enter image description here Possibly late 1800s, early 1900s. Almost certainly from the UK. Epaulettes may indicate Naval?

  • Lieutenant in the Royal Navy, with (I suppose) full dress uniform of roughly 1900. Maybe the photo was taken after a medal-awarding ceremony? If you know his name you could look him up in the London Gazette Jul 15, 2021 at 11:06
  • The medal might be the "East and West Africa Medal", which was awarded between 1887 and 1900. Jul 15, 2021 at 11:31
  • Agree with @kimchilover - though a very similar ribbon was also used for the Ashanti Medal (1874), and the Africa General Service Medal (1902 onwards). The National Archives have digitised medal rolls for the Naval elements of all of these (ADM 171/37, /45-48, and /56), but digging through them all would be quite time-consuming. Jul 15, 2021 at 11:56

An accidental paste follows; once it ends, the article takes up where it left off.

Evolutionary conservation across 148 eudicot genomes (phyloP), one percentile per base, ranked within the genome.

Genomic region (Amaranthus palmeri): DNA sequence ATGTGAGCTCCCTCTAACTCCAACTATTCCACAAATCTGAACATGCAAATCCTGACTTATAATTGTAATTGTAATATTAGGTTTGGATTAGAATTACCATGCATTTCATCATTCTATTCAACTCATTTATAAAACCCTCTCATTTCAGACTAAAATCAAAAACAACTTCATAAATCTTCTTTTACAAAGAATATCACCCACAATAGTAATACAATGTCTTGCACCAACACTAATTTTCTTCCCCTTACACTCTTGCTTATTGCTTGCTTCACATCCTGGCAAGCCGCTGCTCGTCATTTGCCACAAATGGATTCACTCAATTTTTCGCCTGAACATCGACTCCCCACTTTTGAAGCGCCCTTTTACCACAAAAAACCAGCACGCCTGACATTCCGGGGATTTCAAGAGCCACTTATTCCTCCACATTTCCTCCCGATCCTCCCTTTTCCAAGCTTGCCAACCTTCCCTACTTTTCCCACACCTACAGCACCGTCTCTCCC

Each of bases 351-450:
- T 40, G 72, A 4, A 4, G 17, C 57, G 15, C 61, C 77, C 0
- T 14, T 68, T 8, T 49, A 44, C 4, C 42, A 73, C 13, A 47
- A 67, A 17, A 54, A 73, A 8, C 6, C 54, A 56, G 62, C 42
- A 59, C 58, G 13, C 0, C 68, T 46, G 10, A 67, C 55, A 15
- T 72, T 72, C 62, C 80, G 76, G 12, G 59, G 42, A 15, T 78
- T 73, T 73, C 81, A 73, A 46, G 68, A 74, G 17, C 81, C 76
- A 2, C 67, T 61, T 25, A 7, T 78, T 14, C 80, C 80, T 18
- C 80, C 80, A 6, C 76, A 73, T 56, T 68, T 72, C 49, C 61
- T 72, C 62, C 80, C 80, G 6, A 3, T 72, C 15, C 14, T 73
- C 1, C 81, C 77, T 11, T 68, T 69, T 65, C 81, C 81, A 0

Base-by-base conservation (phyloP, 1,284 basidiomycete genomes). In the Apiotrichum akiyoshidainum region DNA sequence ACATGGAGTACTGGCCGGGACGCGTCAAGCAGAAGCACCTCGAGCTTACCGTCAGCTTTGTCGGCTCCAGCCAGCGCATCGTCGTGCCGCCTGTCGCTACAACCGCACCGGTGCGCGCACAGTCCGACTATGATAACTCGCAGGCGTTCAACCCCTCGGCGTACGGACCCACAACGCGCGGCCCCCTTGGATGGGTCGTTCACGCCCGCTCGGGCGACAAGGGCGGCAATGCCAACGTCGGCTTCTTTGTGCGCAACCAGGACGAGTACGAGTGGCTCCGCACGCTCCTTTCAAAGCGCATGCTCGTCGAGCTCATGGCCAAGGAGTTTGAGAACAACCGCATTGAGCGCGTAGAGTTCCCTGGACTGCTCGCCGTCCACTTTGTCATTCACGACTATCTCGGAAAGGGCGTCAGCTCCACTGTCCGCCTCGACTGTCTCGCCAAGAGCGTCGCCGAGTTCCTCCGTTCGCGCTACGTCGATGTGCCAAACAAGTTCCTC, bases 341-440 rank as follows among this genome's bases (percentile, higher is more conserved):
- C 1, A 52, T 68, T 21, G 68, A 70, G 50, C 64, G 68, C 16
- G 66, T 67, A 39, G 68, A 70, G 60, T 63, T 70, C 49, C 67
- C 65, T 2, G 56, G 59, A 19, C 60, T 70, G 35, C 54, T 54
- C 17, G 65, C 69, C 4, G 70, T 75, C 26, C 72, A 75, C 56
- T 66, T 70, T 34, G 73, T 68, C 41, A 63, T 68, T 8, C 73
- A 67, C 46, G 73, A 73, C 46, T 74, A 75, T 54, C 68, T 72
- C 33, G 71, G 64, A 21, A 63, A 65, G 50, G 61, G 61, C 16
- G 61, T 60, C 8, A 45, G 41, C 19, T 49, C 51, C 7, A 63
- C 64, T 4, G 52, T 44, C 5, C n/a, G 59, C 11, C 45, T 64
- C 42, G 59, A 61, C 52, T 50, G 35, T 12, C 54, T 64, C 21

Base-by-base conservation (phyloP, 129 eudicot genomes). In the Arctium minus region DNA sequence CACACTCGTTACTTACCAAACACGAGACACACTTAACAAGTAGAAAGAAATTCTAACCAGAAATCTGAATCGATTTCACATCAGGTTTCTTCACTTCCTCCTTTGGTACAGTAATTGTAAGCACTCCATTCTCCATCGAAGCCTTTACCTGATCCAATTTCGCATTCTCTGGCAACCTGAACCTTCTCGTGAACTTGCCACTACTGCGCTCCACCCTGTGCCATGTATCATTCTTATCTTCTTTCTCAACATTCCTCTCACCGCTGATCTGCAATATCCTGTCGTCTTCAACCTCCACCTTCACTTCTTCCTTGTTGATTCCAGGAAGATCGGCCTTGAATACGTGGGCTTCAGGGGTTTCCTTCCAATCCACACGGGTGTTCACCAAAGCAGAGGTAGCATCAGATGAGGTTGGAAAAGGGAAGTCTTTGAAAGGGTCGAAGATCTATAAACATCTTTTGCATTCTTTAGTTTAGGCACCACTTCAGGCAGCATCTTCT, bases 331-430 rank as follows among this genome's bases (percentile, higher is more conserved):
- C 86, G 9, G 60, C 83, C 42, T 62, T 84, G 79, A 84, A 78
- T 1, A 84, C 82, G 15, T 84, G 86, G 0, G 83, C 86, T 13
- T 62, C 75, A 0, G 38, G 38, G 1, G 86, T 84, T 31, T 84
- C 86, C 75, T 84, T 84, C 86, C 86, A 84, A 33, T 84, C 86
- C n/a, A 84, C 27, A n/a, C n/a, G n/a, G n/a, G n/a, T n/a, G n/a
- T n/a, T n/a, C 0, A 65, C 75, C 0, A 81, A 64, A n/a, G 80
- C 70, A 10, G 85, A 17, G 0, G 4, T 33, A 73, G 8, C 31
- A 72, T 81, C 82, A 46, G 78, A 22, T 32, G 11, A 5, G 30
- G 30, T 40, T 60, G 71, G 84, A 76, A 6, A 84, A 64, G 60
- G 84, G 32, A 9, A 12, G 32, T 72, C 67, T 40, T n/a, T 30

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    @kimchilover I think (based on the WP list) there may have been two Ashanti Medals, perhaps with different spelling - Ashantee vs Ashanti? 1874 had a very similar ribbon to EWAM and AGSM, 1901 was different. Jul 15, 2021 at 13:30
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    @Andrew I just noticed the Ashantee/Ashanti difference, too. I retract my earlier comment. Jul 15, 2021 at 13:32

1 Answer 1


This gentleman, indeed, appears to be a Lieutenant in the Royal Navy in the full dress uniform worn in accordance with the regulations of 1891 as published here in 1893. The absence of a pip above the anchor on his epaulets indicate that he has less than 8 years seniority as do the two plain stripes on his sleeve. These two items are illustrated below from the referenced publication. The appearance of his collar, given the lighting of the photograph gives some pause, however a close up look shows the gold lace is indeed as it should be against a white background, but is merely darkened in shadow with only the fold at the lower corner showing bright. I believe his decoration is either the Africa General Service Medal or the East and West Africa Medal as those two seem to fit the general time frame. The Ashantee Medal, as mentioned in comments, would have been far too early (1873-1874) for a junior Lieutenant in this uniform.

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